Sound as time, memory, life and death, the latest sensorial slow cinema entry from the Thai auteur starring a restrained Tilda Swinton is beautiful, hypnotic, and a much-needed sedative for our discomforting times.
Cast: Tilda Swinton, Elkin Diaz, Jeanne Balibar, Juan Pablo Urrego
Plot: A woman from Scotland, while traveling in Colombia, begins to notice strange sounds. Soon she begins to think about their appearance.
Awards: Won Jury Prize (Cannes)
International Sales: The Match Factory
Subject Matter: Moderate – Existence, Memory
Narrative Style: Slightly Complex
Audience Type: General Arthouse
Apichatpong Weerasethakul’s first feature film since 2015’s Cemetery of Splendor, Memoria comes with high expectations, not to mention landing a Cannes main competition spot, and eventually winning the Jury Prize.
One of the most unique film projects in recent years, the Thai auteur travelled to Colombia to develop a story about a woman who is affected by strange sounds that no one else seems to be able to hear.
Lest you think this is going to be the director’s first horror movie, Memoria is anything but. Fully in his mode of cinematic address, this is a meditative journey into the unknown, with Sound acting as a medium in which existential and philosophical ideas of time, memory, life and death are expressed in highly-sensorial and abstract ways.
In that regard, Memoria is surely one of the most conceptually-fascinating films of the year. Some have attested that it is an impenetrable work—well, wait till they see Tropical Malady (2004) or Uncle Boonmee Who Can Recall His Past Lives (2010).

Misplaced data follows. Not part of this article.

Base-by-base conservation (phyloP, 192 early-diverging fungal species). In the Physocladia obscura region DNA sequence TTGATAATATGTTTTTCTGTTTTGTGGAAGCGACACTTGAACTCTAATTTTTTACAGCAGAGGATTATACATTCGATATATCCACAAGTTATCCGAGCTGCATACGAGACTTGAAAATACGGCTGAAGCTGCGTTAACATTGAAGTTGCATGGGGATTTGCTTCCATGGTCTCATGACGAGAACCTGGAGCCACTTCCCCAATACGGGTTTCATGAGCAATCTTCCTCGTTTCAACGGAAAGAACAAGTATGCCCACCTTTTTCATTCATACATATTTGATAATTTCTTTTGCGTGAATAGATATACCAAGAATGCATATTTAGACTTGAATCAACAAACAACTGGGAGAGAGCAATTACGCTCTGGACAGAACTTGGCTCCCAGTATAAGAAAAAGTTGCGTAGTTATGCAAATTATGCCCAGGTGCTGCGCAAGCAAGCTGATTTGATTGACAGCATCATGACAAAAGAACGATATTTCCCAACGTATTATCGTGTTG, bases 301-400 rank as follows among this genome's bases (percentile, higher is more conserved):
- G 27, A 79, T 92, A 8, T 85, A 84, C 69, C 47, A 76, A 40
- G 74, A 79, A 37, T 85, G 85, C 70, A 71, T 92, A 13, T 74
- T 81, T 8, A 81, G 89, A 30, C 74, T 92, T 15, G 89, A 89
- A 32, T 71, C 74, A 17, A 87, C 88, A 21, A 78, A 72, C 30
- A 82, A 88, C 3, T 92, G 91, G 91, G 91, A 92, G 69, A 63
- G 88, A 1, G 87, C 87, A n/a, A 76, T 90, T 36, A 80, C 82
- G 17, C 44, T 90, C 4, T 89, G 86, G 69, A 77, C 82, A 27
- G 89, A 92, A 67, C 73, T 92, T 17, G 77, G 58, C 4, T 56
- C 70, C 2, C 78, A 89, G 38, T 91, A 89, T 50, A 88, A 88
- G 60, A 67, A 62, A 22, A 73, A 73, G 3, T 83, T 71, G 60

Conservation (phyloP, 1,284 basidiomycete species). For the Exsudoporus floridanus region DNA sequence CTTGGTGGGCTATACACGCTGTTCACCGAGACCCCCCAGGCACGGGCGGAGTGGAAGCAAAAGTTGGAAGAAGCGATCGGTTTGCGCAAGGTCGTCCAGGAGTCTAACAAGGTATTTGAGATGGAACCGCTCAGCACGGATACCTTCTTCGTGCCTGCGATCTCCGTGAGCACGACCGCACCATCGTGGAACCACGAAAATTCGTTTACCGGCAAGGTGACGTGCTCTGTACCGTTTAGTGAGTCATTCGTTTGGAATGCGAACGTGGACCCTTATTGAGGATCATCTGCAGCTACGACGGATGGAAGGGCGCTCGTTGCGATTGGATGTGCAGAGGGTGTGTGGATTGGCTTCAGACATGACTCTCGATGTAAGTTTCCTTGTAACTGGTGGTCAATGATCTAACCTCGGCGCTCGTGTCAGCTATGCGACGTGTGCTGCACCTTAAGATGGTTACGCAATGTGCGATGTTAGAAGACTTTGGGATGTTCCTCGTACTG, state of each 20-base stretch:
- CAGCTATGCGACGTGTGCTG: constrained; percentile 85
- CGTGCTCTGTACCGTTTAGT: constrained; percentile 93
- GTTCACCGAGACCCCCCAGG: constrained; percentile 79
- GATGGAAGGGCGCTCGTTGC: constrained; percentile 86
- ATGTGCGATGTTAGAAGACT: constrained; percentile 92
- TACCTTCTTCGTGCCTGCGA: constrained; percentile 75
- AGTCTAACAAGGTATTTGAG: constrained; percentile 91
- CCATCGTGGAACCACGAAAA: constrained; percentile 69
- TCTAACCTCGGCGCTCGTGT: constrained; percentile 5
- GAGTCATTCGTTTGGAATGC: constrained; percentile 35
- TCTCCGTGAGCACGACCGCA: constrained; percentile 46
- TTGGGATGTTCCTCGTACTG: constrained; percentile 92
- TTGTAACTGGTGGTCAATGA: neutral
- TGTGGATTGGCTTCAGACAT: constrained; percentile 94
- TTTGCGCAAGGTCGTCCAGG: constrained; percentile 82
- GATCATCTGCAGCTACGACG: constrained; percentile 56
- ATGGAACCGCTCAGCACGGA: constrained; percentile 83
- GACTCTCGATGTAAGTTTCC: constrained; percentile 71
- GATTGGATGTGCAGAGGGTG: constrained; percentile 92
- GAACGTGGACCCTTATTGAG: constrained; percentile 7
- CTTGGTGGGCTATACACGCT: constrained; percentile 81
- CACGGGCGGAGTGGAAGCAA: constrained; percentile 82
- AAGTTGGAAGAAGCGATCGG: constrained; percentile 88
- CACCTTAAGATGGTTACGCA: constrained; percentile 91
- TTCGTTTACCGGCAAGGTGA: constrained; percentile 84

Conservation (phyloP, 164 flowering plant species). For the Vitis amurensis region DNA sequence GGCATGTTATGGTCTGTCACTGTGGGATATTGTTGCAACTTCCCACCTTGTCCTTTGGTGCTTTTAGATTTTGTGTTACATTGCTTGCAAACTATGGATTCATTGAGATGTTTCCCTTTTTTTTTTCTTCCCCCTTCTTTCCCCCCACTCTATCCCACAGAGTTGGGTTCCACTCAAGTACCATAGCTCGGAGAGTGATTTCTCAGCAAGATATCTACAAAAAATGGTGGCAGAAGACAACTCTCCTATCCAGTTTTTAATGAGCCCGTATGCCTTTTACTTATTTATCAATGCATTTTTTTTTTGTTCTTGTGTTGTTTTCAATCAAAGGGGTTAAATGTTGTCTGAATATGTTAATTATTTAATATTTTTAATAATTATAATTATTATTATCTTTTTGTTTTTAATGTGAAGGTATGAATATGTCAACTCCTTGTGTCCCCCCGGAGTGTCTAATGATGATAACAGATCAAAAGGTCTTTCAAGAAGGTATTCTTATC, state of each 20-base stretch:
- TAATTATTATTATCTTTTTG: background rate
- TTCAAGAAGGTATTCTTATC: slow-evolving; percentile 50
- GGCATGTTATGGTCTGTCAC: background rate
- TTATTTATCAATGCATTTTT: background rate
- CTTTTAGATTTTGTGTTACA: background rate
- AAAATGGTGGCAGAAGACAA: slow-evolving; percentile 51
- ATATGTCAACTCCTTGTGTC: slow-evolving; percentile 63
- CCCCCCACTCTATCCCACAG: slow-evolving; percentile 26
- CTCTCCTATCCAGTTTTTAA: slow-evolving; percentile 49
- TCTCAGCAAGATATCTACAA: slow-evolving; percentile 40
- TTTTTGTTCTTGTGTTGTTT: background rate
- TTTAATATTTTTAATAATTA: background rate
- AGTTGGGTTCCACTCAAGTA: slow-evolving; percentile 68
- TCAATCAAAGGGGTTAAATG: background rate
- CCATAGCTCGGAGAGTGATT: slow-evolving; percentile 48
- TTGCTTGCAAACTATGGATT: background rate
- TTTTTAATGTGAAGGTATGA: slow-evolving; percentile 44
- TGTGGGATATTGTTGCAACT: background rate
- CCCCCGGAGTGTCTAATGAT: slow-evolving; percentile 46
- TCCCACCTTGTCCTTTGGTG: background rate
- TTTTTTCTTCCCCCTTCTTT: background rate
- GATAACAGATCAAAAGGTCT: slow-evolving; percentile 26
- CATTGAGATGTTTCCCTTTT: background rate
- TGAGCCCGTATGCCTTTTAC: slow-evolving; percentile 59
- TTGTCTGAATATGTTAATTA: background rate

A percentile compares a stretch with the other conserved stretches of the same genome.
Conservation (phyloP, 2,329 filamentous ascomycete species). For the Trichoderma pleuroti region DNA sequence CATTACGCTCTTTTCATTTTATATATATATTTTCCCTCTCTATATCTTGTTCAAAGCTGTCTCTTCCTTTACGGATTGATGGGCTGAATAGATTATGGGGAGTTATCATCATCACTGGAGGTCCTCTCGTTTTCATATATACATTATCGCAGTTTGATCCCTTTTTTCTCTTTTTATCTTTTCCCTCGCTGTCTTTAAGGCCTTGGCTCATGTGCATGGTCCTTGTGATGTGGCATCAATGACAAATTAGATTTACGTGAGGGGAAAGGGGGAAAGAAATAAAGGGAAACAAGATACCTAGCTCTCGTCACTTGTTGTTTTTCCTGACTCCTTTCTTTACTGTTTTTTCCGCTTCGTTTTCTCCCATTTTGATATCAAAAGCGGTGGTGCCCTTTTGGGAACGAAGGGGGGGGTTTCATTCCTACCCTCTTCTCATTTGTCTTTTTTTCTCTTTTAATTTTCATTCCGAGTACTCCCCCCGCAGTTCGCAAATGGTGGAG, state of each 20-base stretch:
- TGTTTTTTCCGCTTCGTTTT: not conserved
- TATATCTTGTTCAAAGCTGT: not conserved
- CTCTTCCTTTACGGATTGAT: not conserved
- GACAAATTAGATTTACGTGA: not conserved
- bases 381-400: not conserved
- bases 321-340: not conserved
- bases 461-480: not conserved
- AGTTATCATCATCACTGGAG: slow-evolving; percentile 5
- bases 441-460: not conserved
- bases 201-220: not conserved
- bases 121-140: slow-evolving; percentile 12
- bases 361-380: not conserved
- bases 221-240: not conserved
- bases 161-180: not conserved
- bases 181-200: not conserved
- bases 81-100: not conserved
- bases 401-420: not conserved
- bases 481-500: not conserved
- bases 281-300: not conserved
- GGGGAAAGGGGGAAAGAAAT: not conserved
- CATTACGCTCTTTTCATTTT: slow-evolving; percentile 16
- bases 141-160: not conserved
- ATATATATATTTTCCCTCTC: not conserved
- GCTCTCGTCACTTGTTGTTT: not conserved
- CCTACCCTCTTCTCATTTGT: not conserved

“It’s like a rumble… from the core of the Earth.”
I would argue instead that with Tilda Swinton headlining it (and with an indelibly restrained performance to boot), plus its exceptionally beautiful cinematography capturing the natural, rural and urban landscapes of Colombia, this is one of Weerasethakul’s ‘easiest’ films to get drawn into.
I wouldn’t want to paint all slow cinema with the same brushstroke as some films really feel unnecessarily long, but when they work like hypnosis, time either doesn’t exist or truly flies. In other words, the longer the takes, the slower the pacing, the more immersed and attentive we become.
But more accurately, it is a kind of sedated attention, and in Memoria, we get a fine example of this kind of dreamy, hyperaware cinema. And in our discomforting times, this is very much needed for any arthouse cinephile.